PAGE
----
How to Use Your Smartphone When You Travel
If you are planning to use your mobile when you travel, here are five easy ways to guarantee a consistent experience when you’re gone, and when you get home, stop nasty bill surprises.
1. Ensure That Your Phone Will Work
First, make sure that your phone is working in the destinations you expect. Cell companies around the world use various technology and frequencies and there is no guarantee that any of them will work on your handset. Older Verizon phones, and particularly Sprint phones, can be troublesome.
First, check the user manual on your computer. This will operate in most of the world whether it is sold as a “world handset” or supports quad-band GSM. If you purchased your phone from your cellular provider and are not sure if it would operate overseas, please contact customer service.
The most recent smartphones in many parts of the world will support calls, text, and at least 4G data.
2. Check for International Roaming Packages
This can be a very expensive practice to use your devices in overseas. When traveling internationally, many cell plans do not include any calls , texts or data, and casual usage rates can be extremely high. It’s not uncommon to hear people returning from a holiday of one or two weeks and getting a bill of thousands of dollars for cellphone use.
Check to see if your cell company has any products ready for foreign use, to prevent this happening to you. Although many such packages are still costly compared to using your home phone, they are generally much cheaper than prices for “pay as you go.”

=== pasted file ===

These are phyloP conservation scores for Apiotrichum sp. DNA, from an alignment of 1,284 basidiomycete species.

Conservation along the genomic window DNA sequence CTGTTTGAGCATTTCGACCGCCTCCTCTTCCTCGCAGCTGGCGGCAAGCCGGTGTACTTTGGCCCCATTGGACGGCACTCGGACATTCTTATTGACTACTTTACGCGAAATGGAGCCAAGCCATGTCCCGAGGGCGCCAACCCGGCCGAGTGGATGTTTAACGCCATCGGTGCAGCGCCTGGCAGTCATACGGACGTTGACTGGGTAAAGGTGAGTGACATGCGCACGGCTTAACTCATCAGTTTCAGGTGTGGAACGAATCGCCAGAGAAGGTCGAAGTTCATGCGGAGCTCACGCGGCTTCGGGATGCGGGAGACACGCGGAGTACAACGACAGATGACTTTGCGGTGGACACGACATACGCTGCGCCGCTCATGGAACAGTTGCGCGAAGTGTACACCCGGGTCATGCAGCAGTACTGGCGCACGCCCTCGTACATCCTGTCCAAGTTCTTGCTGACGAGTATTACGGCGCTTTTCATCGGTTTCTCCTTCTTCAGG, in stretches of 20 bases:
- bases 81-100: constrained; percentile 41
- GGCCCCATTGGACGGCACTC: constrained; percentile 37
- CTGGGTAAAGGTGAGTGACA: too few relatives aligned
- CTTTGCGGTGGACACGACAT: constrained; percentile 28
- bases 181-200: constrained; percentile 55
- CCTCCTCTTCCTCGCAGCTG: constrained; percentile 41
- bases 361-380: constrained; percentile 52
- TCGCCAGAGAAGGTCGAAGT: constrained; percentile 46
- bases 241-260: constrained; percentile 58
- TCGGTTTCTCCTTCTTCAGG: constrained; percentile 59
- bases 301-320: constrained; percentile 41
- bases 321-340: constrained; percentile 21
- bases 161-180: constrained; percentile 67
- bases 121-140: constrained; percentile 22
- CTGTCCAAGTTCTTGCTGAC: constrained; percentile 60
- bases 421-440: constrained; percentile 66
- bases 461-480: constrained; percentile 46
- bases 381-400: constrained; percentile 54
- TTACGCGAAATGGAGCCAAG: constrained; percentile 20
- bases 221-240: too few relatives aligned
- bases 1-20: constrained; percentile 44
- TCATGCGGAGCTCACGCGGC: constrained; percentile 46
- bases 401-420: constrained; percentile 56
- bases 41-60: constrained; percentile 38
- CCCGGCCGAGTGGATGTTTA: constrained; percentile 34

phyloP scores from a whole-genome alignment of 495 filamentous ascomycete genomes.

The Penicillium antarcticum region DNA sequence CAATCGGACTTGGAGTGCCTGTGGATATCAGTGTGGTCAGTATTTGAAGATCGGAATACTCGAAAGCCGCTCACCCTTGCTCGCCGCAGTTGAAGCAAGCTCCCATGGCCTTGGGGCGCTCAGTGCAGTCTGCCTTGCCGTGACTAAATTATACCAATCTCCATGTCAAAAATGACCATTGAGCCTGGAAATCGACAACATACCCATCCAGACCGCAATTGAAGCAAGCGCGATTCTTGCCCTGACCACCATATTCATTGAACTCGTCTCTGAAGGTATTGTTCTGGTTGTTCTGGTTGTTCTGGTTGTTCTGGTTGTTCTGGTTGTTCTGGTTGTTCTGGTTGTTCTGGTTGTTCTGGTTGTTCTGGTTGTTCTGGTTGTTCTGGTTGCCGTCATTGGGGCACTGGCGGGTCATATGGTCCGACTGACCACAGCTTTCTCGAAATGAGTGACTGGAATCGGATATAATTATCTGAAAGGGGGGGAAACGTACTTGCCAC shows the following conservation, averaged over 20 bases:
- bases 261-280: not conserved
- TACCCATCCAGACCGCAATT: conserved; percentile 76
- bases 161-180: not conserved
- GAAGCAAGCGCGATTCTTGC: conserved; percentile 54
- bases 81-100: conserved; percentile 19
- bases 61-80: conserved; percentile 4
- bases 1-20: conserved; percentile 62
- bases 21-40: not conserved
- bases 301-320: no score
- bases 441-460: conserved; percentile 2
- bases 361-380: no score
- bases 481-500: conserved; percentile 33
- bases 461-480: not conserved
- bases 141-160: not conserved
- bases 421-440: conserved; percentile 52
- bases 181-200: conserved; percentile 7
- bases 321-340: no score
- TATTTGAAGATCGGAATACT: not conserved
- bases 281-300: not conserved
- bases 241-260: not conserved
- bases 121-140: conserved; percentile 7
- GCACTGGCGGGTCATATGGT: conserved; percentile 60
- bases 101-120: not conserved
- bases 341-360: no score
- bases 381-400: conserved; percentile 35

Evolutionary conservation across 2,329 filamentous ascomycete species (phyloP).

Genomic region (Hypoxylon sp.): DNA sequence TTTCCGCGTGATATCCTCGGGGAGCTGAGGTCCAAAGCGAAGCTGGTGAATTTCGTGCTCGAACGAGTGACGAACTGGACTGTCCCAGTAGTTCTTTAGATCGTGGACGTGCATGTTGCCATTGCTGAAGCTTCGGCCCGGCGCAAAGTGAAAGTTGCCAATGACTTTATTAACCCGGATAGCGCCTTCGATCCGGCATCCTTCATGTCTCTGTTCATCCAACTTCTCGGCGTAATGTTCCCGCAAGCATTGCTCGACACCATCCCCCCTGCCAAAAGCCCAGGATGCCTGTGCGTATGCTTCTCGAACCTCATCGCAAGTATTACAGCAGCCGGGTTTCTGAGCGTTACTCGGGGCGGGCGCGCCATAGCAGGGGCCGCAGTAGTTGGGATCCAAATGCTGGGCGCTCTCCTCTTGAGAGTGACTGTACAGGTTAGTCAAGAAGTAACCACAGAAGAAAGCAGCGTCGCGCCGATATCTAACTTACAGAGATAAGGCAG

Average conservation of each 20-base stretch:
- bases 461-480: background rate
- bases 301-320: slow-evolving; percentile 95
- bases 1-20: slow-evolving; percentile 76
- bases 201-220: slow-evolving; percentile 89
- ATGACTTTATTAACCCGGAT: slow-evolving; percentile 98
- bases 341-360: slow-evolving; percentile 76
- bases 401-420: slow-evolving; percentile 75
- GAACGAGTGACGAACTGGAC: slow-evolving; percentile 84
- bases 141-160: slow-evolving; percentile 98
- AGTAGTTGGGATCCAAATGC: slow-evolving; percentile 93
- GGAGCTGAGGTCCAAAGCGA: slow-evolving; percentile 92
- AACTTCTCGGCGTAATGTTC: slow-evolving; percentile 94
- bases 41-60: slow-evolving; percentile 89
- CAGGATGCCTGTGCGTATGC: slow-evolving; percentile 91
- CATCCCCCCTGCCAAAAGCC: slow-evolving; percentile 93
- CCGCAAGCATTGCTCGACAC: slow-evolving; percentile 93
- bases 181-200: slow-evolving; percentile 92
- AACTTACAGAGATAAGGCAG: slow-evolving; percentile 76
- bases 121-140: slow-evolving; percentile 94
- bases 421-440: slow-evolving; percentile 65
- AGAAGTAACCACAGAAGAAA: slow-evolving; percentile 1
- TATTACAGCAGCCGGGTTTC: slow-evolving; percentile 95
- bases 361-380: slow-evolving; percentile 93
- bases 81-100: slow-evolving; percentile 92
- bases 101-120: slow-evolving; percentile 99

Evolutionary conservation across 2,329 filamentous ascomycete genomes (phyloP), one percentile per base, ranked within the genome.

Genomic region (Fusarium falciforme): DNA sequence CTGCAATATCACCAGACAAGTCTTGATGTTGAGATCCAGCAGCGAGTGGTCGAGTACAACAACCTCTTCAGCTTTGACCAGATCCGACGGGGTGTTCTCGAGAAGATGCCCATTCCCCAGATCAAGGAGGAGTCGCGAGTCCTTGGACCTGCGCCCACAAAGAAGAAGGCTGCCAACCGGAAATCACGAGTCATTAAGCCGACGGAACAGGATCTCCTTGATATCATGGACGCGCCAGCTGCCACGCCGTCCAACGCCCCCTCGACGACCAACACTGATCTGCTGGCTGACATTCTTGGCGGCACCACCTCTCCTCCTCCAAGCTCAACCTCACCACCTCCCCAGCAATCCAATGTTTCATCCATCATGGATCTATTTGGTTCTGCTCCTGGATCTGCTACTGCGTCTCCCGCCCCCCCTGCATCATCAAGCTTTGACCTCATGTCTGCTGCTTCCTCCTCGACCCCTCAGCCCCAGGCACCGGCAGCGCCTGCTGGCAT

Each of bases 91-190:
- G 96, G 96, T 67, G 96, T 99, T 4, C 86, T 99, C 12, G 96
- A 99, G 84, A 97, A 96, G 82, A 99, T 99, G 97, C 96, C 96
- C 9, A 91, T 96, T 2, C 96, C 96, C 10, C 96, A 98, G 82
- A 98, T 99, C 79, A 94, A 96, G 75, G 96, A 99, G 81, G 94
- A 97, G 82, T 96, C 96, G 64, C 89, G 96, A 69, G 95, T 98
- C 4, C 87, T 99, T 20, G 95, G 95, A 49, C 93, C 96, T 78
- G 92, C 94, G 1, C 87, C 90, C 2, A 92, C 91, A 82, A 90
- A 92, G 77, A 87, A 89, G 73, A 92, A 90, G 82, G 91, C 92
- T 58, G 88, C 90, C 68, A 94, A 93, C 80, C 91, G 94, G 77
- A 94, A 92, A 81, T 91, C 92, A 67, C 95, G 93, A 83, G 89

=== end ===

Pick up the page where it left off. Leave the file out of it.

3. Find Out If It’s Unlocked
You can do that with an unlocked GSM mobile, if you want to skip roaming charges altogether. You can delete the SIM card from your current cell company with one of these, and replace it with one from a local company in your destination.
Depending on where you’re going in the world, the card itself will cost a few bucks, while credit worth $20 will usually give you enough calls , messages, and data to last for at least a few weeks.
Unfortunately, it might not be unlocked if you failed to pay the full price for your cell. There are exceptions, however, and purchasing an encrypted phone or getting it encrypted after purchase is becoming easier than it used to be in the United States.
4. Turn Off Cell Data (and Use Wi-Fi Instead)
There are several ways to stop paying a lot if your mobile isn’t unlocked and you don’t have a decent international roaming package.
The most logical thing is to turn off cellular data to your destination before you board the plane and leave it until you get home. You could have spent hundreds of dollars downloading e-mail at rates of up to $20 per megabyte before you even got to the luggage carousel.
Instead, just use Wi-Fi while you’re gone. Most hotels now offer wireless access, free or at reasonably low cost, and when you’re on the go, cafes and restaurants will fill up the gaps.
5. Use Google Voice or Skype Instead of Making Calls
Finally, whether you use Wi-Fi or cellular data, consider using mobile applications such as Skype , WhatsApp or Google Voice when you need to keep in contact with family and friends back home. Rather than charging high international calling and text rates, these apps let you speak and send messages to everyone around the world for free or cheap as long as you have decent internet access.
Using Google Voice lets you, for a small charge, call and text most U.S. and Canadian numbers at no cost, and any country outside it. Skype also has low per-minute calls and text rates, and both apps allow you to call other service users for free wherever they may be.
WhatsApp lets you text and/or call any other user of the app at no charge, as does iMessage, Facebook Messenger, and several other services. With a little preparation, heading overseas with your smartphone doesn’t have to be a difficult or expensive proposition. Have fun!
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